Power is key and critical in driving industries as well as commercial activities in any economy, and therefore massive investments must be made in the energy sector to ensure real growth and economic development necessary to transform the Ghanaian economy. This article is to explore and analyze the current state of the economy and the impact of any potential “Dumsor” amid the pandemic.
Economic Performance Before COVID-19 Pandemic
Ghana’s economy was one of the fasters growing economies within Sub-Saharan Africa before the pandemic cropped up. At the time, Ghana was considered the fastest growing economy, recording 6.5 percent annual real GDP growth in 2019. The global economy recorded a growth rate of 2.9 percent and Sub-Saharan Africa recorded 3.1 percent growth rate for the fiscal year 2019. In fact, the World Bank in its 4th Edition of the Ghana Economic update in 2019, indicated that Ghana’s annual economic growth in 2017 was 8.1 percent and in 2018, it was 6.3 percent.
The report further indicated that, although 2018 growth (6.3%) was at a lower rate compared to 2017, yet it was described as a growth on a strong path. With respect to the real sectors of the economy, the report stipulated that industry shows growth with 10.5 percent expansion, followed by agriculture with 4.8 percent, while the services sector grew by only 2.8 percent in 2018. Inflation actually decreased from 19.2 percent in March 2016 to 9.4 percent in December 2018 and 9.5 percent in April, 2019.
Regarding inflation (key macro-economic indicator), data from the Bank of Ghana shows that headline inflation for the fiscal year 2019 was 7.9 percent and 10.4 percent in 2020. With respect to the performance of the real sectors of the economy, available data from the Ghana Statistical Service (GSS) as well as the Ministry of Finance shows that:
- Agriculture Sector: according to the GSS, the agriculture sector grew by 4.6 percent in 2019 compared to a growth rate of 4.8 percent in 2018.
- Industry Sector: data from the GSS indicates that the industry sector contributed 2.4 percentage points to the 2019 annual GDP growth rate, and its share of GDP at basic prices increased by 0.2 percent to 34.2 percent in 2019, from 34.0 percent in 2018.
- Services Sector: the services sector’s growth rate increased from 2.7 percent in 2018 to 7.6 percent.
Table 1 Annual Real GDP Growth by Sector
Source: GSS, 2020
From table 1, with particular reference to the fiscal year, 2019, the services sector recorded the highest growth rate of 7.6 percent, followed by the Industry sector with 6.4 percent growth and the agriculture sector with 4.6 percent
With respect to the above presentation, it is evidently clear that, before the pandemic, the macroeconomic indicators remained fairly strong, and indeed, the economy was actually on the path of creating the needed business environment capable of providing investments opportunities, jobs, and expansion in infrastructure, as well as execution of Government flagship programs.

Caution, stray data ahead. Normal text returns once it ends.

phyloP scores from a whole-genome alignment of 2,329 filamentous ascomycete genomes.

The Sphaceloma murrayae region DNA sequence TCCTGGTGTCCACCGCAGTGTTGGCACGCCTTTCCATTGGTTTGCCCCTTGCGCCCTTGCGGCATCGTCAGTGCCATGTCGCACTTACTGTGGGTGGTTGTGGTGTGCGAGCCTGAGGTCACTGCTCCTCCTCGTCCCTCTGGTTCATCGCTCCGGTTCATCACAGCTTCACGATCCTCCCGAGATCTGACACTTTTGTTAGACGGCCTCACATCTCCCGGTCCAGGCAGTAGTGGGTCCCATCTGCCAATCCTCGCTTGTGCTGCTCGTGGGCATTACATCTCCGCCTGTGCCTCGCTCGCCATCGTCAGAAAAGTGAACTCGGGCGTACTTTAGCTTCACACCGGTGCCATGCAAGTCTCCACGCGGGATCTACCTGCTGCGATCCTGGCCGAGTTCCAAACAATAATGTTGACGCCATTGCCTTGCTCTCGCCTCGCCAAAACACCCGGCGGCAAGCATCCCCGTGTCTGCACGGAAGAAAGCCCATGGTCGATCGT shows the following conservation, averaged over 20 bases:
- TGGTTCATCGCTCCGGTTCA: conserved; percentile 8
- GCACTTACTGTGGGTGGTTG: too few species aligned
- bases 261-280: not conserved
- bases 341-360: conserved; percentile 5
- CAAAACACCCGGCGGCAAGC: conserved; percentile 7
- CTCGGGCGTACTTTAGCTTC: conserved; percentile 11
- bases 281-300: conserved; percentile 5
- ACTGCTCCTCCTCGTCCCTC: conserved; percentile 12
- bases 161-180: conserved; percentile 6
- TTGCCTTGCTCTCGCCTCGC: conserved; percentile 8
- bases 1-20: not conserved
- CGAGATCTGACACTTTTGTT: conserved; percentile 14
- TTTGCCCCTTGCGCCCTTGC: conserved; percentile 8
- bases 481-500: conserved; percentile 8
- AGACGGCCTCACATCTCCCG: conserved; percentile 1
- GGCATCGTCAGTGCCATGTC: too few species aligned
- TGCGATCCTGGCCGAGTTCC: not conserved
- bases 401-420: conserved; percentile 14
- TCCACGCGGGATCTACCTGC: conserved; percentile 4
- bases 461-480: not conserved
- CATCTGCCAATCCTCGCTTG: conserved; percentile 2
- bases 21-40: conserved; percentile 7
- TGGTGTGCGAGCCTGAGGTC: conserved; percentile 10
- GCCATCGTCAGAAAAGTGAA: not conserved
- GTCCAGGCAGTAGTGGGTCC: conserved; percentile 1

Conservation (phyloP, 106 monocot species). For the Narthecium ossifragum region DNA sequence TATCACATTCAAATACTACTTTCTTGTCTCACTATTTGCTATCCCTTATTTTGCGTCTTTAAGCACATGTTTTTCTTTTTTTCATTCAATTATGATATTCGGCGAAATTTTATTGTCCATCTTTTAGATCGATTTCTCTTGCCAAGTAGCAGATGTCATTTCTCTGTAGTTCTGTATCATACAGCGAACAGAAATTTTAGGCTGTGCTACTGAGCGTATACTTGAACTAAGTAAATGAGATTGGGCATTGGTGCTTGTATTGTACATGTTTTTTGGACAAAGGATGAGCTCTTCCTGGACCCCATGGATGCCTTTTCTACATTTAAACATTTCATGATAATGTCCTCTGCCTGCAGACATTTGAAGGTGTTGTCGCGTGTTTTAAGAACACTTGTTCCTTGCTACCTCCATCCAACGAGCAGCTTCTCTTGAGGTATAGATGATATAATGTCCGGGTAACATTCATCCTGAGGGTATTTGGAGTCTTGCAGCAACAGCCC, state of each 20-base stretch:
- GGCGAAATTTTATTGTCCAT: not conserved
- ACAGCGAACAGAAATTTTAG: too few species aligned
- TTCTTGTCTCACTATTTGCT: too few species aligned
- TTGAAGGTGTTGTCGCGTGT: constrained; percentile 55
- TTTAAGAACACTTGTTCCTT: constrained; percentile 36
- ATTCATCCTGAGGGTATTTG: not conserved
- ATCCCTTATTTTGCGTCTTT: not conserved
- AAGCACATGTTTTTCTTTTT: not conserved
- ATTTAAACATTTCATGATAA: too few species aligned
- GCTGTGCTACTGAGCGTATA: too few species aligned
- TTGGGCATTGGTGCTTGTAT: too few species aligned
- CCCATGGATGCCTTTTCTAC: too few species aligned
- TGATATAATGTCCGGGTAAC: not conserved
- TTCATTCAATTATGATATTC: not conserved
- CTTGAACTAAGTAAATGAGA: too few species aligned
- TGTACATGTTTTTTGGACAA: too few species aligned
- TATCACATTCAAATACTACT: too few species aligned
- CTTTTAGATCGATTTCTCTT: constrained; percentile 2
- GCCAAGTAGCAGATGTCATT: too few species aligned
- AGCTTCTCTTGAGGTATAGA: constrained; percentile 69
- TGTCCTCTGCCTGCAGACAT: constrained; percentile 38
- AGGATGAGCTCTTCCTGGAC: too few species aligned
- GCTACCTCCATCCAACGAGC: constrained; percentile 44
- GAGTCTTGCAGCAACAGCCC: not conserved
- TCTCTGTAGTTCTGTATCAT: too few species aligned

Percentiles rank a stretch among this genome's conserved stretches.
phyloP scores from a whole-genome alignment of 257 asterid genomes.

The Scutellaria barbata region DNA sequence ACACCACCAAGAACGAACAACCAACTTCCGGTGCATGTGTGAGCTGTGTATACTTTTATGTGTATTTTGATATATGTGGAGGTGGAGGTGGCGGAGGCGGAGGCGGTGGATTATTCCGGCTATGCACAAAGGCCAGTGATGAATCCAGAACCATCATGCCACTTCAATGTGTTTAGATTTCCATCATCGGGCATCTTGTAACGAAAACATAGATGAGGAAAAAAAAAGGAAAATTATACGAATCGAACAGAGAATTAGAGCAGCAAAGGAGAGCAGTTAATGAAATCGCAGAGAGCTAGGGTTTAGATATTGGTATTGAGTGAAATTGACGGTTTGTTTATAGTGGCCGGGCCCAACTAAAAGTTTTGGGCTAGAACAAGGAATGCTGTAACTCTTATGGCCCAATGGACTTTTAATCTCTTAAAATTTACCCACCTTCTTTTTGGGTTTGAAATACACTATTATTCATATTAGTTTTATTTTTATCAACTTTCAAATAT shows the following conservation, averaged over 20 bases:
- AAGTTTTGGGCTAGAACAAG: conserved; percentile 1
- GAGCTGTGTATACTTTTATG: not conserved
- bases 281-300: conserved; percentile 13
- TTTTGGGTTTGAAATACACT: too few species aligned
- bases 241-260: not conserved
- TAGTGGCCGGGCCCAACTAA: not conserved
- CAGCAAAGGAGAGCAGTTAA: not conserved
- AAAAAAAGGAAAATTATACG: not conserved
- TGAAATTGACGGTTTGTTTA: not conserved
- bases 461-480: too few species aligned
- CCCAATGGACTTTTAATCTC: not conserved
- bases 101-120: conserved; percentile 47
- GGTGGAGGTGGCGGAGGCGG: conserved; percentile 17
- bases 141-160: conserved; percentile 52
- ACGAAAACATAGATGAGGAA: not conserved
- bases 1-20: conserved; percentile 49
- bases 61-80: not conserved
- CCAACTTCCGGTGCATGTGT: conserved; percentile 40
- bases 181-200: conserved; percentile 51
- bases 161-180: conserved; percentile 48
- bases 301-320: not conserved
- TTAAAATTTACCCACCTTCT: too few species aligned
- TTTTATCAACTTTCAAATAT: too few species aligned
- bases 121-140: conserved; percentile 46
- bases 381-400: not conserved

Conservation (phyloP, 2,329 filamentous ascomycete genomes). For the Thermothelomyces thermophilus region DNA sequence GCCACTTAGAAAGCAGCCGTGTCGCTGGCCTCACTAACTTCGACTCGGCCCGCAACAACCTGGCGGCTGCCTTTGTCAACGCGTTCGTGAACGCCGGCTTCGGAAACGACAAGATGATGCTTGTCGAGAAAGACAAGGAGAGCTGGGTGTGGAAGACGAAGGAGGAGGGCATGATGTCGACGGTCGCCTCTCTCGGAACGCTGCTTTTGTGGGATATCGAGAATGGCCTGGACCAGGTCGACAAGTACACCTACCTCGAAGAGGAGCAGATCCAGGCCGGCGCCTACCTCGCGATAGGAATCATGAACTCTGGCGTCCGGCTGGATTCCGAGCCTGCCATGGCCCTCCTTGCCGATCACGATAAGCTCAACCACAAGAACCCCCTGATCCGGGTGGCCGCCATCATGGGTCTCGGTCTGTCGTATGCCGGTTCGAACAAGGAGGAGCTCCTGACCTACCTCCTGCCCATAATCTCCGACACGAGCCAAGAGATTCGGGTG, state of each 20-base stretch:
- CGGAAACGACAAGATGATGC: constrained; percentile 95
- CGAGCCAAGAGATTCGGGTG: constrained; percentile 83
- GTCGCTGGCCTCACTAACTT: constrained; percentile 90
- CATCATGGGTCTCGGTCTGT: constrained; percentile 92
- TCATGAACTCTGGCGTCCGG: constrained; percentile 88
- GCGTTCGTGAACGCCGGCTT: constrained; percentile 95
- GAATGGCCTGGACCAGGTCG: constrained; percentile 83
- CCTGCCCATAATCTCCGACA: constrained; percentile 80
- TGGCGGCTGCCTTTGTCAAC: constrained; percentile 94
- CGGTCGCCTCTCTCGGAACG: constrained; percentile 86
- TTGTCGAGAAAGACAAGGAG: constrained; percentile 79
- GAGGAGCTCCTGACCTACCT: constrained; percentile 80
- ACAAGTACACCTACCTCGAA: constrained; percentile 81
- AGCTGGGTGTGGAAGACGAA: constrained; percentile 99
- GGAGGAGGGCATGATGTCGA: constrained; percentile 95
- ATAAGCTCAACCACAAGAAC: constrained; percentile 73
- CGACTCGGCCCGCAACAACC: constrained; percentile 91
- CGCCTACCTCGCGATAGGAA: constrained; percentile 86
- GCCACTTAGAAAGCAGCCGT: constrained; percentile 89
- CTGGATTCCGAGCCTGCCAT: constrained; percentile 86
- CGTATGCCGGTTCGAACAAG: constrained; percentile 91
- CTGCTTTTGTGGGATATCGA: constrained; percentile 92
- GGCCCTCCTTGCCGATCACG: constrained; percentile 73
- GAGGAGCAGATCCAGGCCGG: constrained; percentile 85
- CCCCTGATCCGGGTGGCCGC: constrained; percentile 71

Economy amid the Pandemic
The economy was quite doing well and promising sustained growth. Most of the macroeconomic fundamentals were indeed showing signs of growth and the possible propensity of creating opportunity for all citizens, until in March 2020 when the COVID-19 pandemic cropped up with its deadly axes distorted the macroeconomic fundamentals. In fact, the Government’s objective of stabilizing and growing the economy was crashed down. This was evidenced by a 0.4 percent growth rate recorded for the fiscal year, 2020.
But before the pandemic, the economy between 2017-2017 averagely growth at the rate of 7.0 percent The development in the real sector growth was affected by the impact of the pandemic. The agriculture sector recorded 7.4 percent and the services sector growth was at 1.5 percent, while industry contracted by 3.6 percent in 2020, from a growth rate of 6.4 percent. This is certainly a cause of concern for the managers of the economy since the industry sector is the second-largest contributor to the economy and a very critical vehicle to stimulating economic growth. Although services recorded positive growth, the fall in growth rate from 7.6 percent in 2019 to 1.5 was quite significant. The sectoral analysis of the real sectors of the economy is presented in Table 2 below.
Table 2: Real Sector Growth
Source: GSS, MoF
According to the 2021 budget statement, the drastic effect of the pandemic actually slow down economic activity which eventually led to a huge drop in domestic revenue, coupled with a sharp and unplanned hike in COVID-related expenditure. Indeed, the toxic effect of the pandemic led to; Source: GSS, MoF
- The unexpected shortfall in government revenues, amounting to GHC 13.6 billion
- Unexpected and unavoidable increase in governments, amounting to GHC 11.7 billion